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Daniel Leger discusses his book on neoconservatism

On June 9, The Institute of World Politics welcomed author Dr. Daniel D. Leger for a discussion of his book Reality Check: Neoconservatism, Realism and the Battle for How the World Really Is. He discussed the basis of neoconservatism in contrast to the moral relativism of modern political theory.

He began his talk with a description of neoconservative ideology. Neoconservatives, he noted, are not ashamed to associate moral correctness with the United States’ foreign policy goals. They often eschew intellectual abstractions, look for common sense in political investment, are distanced philosophically from moral relativism, and are opportunistic in their frontal assaults on policy. They differ from modern realists in that they do not focus as much on the material motivations of states and do not have as much appreciation for the moral issues involved with intervention in foreign policy.

A focus of Dr. Leger’s talk was the neoconservative stance in the arms control debate, beginning with the hard line approach they took towards the Soviet Union. Neoconservatives worked to discredit the theory of mutual assured destruction and the larger theory of détente as a whole. They worked from a strategic framework differing from that of Kissinger and Nixon, attacking the fallacy of mirror imaging. An arms control solution required recognition of the ultimate political goal of avoiding nuclear disaster. As such examples reiterated, neoconservatism finds moral relativism to be perverse. Common sense should dictate, and yet in the 20th Century common sense requires an explanation.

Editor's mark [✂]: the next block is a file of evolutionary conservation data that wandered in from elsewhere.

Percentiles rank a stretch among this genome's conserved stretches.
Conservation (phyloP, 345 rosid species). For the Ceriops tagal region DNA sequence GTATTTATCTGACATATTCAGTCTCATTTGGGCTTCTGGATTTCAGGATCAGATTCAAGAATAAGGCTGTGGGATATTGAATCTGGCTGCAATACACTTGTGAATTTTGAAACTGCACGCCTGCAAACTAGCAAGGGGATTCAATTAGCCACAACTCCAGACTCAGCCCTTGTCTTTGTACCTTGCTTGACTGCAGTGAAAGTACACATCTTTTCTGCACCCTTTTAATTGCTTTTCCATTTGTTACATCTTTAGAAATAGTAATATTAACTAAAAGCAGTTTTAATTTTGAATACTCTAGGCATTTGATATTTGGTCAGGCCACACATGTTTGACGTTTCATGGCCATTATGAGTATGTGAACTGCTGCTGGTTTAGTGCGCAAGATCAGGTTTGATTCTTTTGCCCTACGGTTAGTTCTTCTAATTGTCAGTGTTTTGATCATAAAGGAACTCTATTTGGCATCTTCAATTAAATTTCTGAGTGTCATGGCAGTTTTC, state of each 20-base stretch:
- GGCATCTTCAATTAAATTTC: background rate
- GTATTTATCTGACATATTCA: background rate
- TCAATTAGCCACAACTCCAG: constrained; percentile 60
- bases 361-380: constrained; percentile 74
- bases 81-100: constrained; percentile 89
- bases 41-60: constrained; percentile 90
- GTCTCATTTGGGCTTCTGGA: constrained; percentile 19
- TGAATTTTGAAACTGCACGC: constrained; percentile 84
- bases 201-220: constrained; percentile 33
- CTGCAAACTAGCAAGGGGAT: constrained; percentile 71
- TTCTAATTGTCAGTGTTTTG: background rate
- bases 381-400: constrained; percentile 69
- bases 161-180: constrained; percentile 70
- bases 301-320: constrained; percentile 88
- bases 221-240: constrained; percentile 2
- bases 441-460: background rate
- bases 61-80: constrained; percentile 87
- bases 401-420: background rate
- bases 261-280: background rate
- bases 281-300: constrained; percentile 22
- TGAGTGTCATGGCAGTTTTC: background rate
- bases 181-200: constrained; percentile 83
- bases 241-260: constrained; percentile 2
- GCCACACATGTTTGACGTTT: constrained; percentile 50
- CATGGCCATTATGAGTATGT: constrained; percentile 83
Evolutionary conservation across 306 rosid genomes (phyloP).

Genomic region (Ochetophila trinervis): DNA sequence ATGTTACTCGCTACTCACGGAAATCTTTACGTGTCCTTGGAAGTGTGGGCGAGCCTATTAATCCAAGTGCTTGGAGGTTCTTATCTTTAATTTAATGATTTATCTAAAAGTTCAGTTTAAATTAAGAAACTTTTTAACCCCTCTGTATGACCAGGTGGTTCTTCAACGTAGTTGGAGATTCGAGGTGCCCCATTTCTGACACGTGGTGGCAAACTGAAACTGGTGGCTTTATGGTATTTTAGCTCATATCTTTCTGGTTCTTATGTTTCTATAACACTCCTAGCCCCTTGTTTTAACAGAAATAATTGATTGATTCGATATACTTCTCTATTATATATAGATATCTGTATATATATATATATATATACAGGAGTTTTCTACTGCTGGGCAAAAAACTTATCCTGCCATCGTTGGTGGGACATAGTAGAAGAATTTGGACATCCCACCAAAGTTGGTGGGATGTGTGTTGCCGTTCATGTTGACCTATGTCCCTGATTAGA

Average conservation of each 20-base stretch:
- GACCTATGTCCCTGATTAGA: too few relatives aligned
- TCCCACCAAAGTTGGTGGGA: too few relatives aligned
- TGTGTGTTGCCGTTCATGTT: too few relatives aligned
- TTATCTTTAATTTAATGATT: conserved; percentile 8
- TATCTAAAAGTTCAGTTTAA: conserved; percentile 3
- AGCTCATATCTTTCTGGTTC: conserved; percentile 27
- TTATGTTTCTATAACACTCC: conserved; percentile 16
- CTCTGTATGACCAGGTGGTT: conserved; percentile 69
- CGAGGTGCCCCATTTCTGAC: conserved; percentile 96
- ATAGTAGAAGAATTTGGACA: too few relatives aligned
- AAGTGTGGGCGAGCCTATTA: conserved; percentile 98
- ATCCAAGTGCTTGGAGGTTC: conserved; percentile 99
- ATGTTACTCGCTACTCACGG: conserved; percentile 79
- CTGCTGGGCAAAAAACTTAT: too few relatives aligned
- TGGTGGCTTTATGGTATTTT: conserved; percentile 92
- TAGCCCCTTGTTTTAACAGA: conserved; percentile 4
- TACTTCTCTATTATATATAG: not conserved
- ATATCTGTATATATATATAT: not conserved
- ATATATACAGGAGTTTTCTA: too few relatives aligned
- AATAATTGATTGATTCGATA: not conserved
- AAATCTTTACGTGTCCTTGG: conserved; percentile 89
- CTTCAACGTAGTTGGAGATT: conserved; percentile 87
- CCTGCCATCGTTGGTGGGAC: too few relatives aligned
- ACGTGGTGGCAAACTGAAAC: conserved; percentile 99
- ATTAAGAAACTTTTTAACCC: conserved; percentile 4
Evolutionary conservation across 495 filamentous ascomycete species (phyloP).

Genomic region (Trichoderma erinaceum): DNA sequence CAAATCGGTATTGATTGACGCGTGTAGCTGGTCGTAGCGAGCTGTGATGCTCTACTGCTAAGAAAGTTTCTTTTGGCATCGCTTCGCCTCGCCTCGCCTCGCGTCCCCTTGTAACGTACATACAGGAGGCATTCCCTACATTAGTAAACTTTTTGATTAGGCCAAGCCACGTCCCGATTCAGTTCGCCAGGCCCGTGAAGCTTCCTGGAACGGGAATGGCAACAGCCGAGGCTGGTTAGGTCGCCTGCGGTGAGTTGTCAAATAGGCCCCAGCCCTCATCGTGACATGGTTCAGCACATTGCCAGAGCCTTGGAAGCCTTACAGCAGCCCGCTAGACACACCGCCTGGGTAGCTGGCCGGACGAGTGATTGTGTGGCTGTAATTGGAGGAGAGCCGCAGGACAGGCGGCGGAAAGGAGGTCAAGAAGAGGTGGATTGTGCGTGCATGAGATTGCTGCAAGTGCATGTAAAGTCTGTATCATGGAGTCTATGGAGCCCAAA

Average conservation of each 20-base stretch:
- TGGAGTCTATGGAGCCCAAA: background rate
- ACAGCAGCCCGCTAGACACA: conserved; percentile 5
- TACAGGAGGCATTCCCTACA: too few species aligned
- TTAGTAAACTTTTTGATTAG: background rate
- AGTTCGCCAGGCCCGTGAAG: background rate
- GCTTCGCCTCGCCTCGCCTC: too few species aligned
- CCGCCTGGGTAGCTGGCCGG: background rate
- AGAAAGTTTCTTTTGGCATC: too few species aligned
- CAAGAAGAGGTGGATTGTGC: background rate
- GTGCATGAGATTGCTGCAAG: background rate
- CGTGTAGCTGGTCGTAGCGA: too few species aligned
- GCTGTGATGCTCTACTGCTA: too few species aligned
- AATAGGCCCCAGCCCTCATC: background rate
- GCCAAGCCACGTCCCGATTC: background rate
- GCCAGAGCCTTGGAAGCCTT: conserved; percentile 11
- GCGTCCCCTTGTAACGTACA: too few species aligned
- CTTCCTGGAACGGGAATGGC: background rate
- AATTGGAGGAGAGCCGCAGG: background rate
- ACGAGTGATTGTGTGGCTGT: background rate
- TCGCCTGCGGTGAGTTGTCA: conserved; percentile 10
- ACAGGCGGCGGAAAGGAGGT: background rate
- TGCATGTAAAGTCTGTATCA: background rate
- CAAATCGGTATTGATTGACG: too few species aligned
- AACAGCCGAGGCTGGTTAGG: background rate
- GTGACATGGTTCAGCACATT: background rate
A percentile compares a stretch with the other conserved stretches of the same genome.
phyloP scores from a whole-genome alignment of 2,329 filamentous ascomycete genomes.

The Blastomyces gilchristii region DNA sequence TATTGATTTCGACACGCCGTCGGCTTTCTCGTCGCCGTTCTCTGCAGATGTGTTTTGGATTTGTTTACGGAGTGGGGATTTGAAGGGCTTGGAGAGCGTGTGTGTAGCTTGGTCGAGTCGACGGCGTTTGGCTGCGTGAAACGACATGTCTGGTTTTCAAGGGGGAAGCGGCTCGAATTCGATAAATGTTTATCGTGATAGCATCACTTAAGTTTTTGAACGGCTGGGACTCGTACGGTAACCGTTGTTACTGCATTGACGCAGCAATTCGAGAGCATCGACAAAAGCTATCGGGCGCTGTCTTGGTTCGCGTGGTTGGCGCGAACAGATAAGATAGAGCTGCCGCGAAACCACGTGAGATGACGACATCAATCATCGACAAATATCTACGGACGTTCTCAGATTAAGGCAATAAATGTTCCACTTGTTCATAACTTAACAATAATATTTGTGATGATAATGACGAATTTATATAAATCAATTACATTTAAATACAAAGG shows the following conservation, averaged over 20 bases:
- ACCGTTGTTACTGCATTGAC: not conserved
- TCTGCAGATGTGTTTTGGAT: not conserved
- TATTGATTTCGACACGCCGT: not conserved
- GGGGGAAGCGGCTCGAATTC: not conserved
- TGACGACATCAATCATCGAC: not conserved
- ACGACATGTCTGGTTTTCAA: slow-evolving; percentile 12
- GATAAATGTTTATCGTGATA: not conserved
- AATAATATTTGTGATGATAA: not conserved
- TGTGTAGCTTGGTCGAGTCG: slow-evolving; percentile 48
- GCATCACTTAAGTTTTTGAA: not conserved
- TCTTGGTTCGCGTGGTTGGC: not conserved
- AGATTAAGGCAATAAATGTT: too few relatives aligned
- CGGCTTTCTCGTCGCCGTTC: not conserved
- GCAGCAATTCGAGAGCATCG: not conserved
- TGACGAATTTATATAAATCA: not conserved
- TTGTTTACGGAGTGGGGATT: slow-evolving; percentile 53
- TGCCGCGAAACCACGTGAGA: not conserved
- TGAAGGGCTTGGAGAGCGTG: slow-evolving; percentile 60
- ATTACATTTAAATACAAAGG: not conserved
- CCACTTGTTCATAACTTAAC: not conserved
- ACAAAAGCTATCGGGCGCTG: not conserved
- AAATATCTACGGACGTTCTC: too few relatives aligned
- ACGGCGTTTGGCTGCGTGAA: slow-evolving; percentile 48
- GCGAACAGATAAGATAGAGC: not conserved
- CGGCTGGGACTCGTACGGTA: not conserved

Dr. Leger moved on to discuss neoconservatism within the context of the ideas of Leo Strauss, Hans Morgenthau, and then more generally neopositivism. He noted that, if the goal is a hope for peace, the challenge is to allow the most useful theory to gain popular credence so that it becomes operative. This has historically been done through propaganda. Neoconservative and neopositivist ideas, which are often mired in academic jargon, should be conveyed using common sense and logic so that they appeal to the larger public. 

Following his talk, Dr. Leger fielded a number of questions concerning the evolution of neoconservatism over time, as well as Donald Rumsfeld and George W. Bush’s roles in the theories behind the invasion of Iraq.

Dr. Leger holds a B.A. in Political Science, a Ph.D. in Political Philosophy and International Relations from the University of Notre Dame, and is presently the Head of Strategic Planning and Client Services for Akre Capital Management. Prior to that, he held business development and senior asset raising roles with a variety of companies, including BRI Partners, Ore Hill Partners, Steel partners, and Geosphere Capital Management.

Dr. Leger’s book Reality Check: Neoconservatism, Realism and the Battle for How the World Really Is is available at